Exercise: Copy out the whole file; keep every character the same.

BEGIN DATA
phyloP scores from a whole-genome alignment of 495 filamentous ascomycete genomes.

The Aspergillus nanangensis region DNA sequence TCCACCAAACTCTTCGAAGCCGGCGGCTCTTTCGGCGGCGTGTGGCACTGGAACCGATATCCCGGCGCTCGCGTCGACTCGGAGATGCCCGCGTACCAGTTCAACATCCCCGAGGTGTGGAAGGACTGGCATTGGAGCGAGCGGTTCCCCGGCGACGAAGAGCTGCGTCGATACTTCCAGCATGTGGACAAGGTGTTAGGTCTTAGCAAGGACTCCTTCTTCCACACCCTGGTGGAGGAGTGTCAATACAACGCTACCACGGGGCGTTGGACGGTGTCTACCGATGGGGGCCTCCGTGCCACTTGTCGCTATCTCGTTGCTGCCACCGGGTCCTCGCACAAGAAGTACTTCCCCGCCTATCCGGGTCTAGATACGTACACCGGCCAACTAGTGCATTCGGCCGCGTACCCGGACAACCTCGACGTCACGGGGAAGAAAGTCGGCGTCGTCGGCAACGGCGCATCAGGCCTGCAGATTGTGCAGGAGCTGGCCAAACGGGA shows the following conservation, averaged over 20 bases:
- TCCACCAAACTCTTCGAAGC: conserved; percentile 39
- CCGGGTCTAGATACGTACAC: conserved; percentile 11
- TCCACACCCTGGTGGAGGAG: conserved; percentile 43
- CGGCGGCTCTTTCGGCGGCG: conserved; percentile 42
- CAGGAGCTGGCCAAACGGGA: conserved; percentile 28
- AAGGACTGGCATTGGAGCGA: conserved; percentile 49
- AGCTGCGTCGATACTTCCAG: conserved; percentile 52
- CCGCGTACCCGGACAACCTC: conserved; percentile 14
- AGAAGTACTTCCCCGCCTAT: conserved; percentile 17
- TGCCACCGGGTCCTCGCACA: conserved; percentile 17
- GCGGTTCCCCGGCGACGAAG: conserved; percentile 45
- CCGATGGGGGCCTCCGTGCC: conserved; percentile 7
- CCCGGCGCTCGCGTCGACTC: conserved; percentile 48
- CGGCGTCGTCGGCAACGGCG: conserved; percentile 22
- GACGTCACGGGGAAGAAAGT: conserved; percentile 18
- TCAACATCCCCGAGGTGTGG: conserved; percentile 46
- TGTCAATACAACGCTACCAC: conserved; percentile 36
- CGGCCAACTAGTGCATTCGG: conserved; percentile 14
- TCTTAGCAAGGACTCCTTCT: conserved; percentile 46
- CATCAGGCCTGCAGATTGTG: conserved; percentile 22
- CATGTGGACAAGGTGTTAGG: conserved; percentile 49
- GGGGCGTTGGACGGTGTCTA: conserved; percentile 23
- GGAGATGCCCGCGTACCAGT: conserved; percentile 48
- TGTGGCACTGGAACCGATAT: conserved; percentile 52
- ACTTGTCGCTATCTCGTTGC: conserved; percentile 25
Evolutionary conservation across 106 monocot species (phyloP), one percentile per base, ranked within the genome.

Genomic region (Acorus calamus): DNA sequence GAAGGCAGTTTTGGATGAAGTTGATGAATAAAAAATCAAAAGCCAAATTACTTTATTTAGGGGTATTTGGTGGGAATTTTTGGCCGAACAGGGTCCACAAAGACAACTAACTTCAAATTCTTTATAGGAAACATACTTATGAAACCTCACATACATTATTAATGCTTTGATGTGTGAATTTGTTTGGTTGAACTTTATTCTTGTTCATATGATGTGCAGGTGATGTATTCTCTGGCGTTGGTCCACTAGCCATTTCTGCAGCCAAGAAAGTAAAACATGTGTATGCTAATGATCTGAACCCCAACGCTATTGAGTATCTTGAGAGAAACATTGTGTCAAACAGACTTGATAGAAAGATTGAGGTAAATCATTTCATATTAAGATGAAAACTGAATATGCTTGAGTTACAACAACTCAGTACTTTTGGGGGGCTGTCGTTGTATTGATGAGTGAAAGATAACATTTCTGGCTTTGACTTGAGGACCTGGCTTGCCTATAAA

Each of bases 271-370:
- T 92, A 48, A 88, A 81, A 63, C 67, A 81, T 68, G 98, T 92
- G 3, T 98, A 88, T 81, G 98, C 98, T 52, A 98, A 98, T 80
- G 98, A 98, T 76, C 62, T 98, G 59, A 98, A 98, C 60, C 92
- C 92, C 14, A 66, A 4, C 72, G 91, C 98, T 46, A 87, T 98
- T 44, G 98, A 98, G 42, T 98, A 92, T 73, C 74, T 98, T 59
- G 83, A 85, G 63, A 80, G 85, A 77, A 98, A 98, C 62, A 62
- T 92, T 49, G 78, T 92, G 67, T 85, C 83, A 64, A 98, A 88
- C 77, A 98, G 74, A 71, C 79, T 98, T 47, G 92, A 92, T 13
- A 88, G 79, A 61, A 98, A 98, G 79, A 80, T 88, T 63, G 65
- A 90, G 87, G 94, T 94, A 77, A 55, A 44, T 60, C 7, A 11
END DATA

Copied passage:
phyloP scores from a whole-genome alignment of 495 filamentous ascomycete genomes.

The Aspergillus nanangensis region DNA sequence TCCACCAAACTCTTCGAAGCCGGCGGCTCTTTCGGCGGCGTGTGGCACTGGAACCGATATCCCGGCGCTCGCGTCGACTCGGAGATGCCCGCGTACCAGTTCAACATCCCCGAGGTGTGGAAGGACTGGCATTGGAGCGAGCGGTTCCCCGGCGACGAAGAGCTGCGTCGATACTTCCAGCATGTGGACAAGGTGTTAGGTCTTAGCAAGGACTCCTTCTTCCACACCCTGGTGGAGGAGTGTCAATACAACGCTACCACGGGGCGTTGGACGGTGTCTACCGATGGGGGCCTCCGTGCCACTTGTCGCTATCTCGTTGCTGCCACCGGGTCCTCGCACAAGAAGTACTTCCCCGCCTATCCGGGTCTAGATACGTACACCGGCCAACTAGTGCATTCGGCCGCGTACCCGGACAACCTCGACGTCACGGGGAAGAAAGTCGGCGTCGTCGGCAACGGCGCATCAGGCCTGCAGATTGTGCAGGAGCTGGCCAAACGGGA shows the following conservation, averaged over 20 bases:
- TCCACCAAACTCTTCGAAGC: conserved; percentile 39
- CCGGGTCTAGATACGTACAC: conserved; percentile 11
- TCCACACCCTGGTGGAGGAG: conserved; percentile 43
- CGGCGGCTCTTTCGGCGGCG: conserved; percentile 42
- CAGGAGCTGGCCAAACGGGA: conserved; percentile 28
- AAGGACTGGCATTGGAGCGA: conserved; percentile 49
- AGCTGCGTCGATACTTCCAG: conserved; percentile 52
- CCGCGTACCCGGACAACCTC: conserved; percentile 14
- AGAAGTACTTCCCCGCCTAT: conserved; percentile 17
- TGCCACCGGGTCCTCGCACA: conserved; percentile 17
- GCGGTTCCCCGGCGACGAAG: conserved; percentile 45
- CCGATGGGGGCCTCCGTGCC: conserved; percentile 7
- CCCGGCGCTCGCGTCGACTC: conserved; percentile 48
- CGGCGTCGTCGGCAACGGCG: conserved; percentile 22
- GACGTCACGGGGAAGAAAGT: conserved; percentile 18
- TCAACATCCCCGAGGTGTGG: conserved; percentile 46
- TGTCAATACAACGCTACCAC: conserved; percentile 36
- CGGCCAACTAGTGCATTCGG: conserved; percentile 14
- TCTTAGCAAGGACTCCTTCT: conserved; percentile 46
- CATCAGGCCTGCAGATTGTG: conserved; percentile 22
- CATGTGGACAAGGTGTTAGG: conserved; percentile 49
- GGGGCGTTGGACGGTGTCTA: conserved; percentile 23
- GGAGATGCCCGCGTACCAGT: conserved; percentile 48
- TGTGGCACTGGAACCGATAT: conserved; percentile 52
- ACTTGTCGCTATCTCGTTGC: conserved; percentile 25
Evolutionary conservation across 106 monocot species (phyloP), one percentile per base, ranked within the genome.

Genomic region (Acorus calamus): DNA sequence GAAGGCAGTTTTGGATGAAGTTGATGAATAAAAAATCAAAAGCCAAATTACTTTATTTAGGGGTATTTGGTGGGAATTTTTGGCCGAACAGGGTCCACAAAGACAACTAACTTCAAATTCTTTATAGGAAACATACTTATGAAACCTCACATACATTATTAATGCTTTGATGTGTGAATTTGTTTGGTTGAACTTTATTCTTGTTCATATGATGTGCAGGTGATGTATTCTCTGGCGTTGGTCCACTAGCCATTTCTGCAGCCAAGAAAGTAAAACATGTGTATGCTAATGATCTGAACCCCAACGCTATTGAGTATCTTGAGAGAAACATTGTGTCAAACAGACTTGATAGAAAGATTGAGGTAAATCATTTCATATTAAGATGAAAACTGAATATGCTTGAGTTACAACAACTCAGTACTTTTGGGGGGCTGTCGTTGTATTGATGAGTGAAAGATAACATTTCTGGCTTTGACTTGAGGACCTGGCTTGCCTATAAA

Each of bases 271-370:
- T 92, A 48, A 88, A 81, A 63, C 67, A 81, T 68, G 98, T 92
- G 3, T 98, A 88, T 81, G 98, C 98, T 52, A 98, A 98, T 80
- G 98, A 98, T 76, C 62, T 98, G 59, A 98, A 98, C 60, C 92
- C 92, C 14, A 66, A 4, C 72, G 91, C 98, T 46, A 87, T 98
- T 44, G 98, A 98, G 42, T 98, A 92, T 73, C 74, T 98, T 59
- G 83, A 85, G 63, A 80, G 85, A 77, A 98, A 98, C 62, A 62
- T 92, T 49, G 78, T 92, G 67, T 85, C 83, A 64, A 98, A 88
- C 77, A 98, G 74, A 71, C 79, T 98, T 47, G 92, A 92, T 13
- A 88, G 79, A 61, A 98, A 98, G 79, A 80, T 88, T 63, G 65
- A 90, G 87, G 94, T 94, A 77, A 55, A 44, T 60, C 7, A 11